RogerBW's Blog

The Cold Cold Ground, Adrian McKinty 17 July 2021

2012 crime. It's the spring of 1981, and Sean Duffy is a Catholic detective in the RUC. He finds evidence of what might be Northern Ireland's first serial killer, not to mention a dodgy-looking suicide, but all too many things just don't add up.

The period atmosphere feels plausible, and is consistent with what people who were there have said about it. It's clearly a terrible environment for police work: any sort of local hard man is tied in with either the IRA or the UVF, which means that even routine questioning becomes fraught at best, impossible at worst. And since most people who like killing do join up with one or the other of those organisations, why is this serial killer different…?

Freddie's office was buzzing with earnest young men with beards and bell-bottomed corduroys. The women were in miniskirts and tight Aran sweaters and looked as if they'd bang you at the drop of a hat if you said you were on the run from the Johnnie Law.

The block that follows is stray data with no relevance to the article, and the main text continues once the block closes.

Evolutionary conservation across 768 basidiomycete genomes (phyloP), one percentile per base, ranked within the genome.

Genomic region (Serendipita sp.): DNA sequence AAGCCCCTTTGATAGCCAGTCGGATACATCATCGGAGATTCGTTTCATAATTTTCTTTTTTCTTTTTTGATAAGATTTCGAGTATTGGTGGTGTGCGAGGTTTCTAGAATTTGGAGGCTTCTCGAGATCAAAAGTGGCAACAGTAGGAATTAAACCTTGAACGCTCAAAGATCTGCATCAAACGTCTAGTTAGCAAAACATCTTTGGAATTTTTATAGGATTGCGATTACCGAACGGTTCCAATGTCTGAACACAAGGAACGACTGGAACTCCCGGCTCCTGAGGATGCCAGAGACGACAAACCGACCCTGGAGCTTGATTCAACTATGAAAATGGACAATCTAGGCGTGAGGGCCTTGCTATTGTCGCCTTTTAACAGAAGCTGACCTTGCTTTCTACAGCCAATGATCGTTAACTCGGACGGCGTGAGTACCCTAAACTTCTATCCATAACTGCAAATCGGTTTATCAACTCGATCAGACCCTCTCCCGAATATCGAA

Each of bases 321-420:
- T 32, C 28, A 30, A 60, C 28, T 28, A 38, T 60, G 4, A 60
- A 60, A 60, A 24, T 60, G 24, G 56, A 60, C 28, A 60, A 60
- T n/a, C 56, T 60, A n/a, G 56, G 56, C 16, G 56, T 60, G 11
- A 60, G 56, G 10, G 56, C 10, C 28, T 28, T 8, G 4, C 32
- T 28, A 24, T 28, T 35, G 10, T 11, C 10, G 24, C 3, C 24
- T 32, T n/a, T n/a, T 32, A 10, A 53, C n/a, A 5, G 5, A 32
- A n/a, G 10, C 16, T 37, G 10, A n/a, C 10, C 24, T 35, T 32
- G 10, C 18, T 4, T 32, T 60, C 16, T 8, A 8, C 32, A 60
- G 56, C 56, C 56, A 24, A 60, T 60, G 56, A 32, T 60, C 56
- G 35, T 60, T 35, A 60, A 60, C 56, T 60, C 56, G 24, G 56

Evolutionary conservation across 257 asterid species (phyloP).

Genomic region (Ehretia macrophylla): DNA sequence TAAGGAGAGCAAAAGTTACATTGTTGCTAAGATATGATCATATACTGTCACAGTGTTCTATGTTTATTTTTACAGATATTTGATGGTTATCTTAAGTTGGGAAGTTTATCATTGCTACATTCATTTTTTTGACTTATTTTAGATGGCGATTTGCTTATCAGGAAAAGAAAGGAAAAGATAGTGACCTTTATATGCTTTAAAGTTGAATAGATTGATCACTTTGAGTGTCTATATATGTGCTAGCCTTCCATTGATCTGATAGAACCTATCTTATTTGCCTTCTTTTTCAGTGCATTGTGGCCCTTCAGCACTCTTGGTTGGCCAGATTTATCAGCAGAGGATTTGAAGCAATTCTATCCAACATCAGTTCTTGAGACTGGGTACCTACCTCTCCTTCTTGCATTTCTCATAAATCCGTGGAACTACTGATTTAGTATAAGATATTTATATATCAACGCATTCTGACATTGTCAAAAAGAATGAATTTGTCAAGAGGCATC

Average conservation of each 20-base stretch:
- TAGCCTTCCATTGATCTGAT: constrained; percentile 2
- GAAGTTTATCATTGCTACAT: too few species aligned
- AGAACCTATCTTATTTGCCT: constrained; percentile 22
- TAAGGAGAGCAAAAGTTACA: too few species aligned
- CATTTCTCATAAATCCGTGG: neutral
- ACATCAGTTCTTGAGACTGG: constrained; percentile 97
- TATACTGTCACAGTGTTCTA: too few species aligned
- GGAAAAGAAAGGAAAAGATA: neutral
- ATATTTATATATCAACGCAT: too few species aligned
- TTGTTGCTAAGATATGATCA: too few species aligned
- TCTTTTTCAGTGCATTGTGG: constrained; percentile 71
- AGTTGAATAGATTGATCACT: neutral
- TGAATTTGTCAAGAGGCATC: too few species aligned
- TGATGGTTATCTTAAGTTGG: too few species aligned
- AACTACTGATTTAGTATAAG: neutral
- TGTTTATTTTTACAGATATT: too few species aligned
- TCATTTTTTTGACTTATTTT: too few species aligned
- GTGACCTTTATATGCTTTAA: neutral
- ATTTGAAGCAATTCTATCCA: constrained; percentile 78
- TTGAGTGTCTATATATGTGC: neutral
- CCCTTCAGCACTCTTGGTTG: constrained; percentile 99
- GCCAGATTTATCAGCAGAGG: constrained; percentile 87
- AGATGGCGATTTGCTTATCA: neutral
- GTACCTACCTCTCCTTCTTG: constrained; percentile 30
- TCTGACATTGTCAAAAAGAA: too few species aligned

That much I really enjoy. Duffy's impetuosity, rushing off and randomly interrogating people when he thinks it's All Become Clear, is less encouraging, and the eventual solutions of the cases are moderately unsatisfying.

Still, the backgound works very well; there are lots of date checks which make it clear that McKinty was going over newspaper archives, or at least Wikipedia, for what was happening when during the Maze hunger strikes, the Yorkshire Ripper trial and the royal wedding. But rather than just being infodumped they form part of the narrative, as people's reactions to them tell us more about the people. One might wonder why anyone chose to stay in Belfast, but that's a separate problem.

Not a great book, but much more enjoyable than the earlier Dead I May Well Be; here the Irishness feels real, rather than just a sentimental excuse for criminality in an entirely different country.

First in a series, but it stands reasonably well on its own.

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  1. Posted by Owen Smith at 05:29pm on 17 July 2021

    My boss grew up in Belfast. Since he's a bit younger than me he would have been at school in 1981. He describes learning to drive as fraught with difficulties. Nobody cared much about having a provisional driving licence (at least until you were ready to take your test), you had bigger concerns like looking carefully under the car before starting it or driving with the windows up even in the hottest weather because you never knew what someone might lob in otherwise. And you definitely stayed in your areas, Protestant or Catholic.

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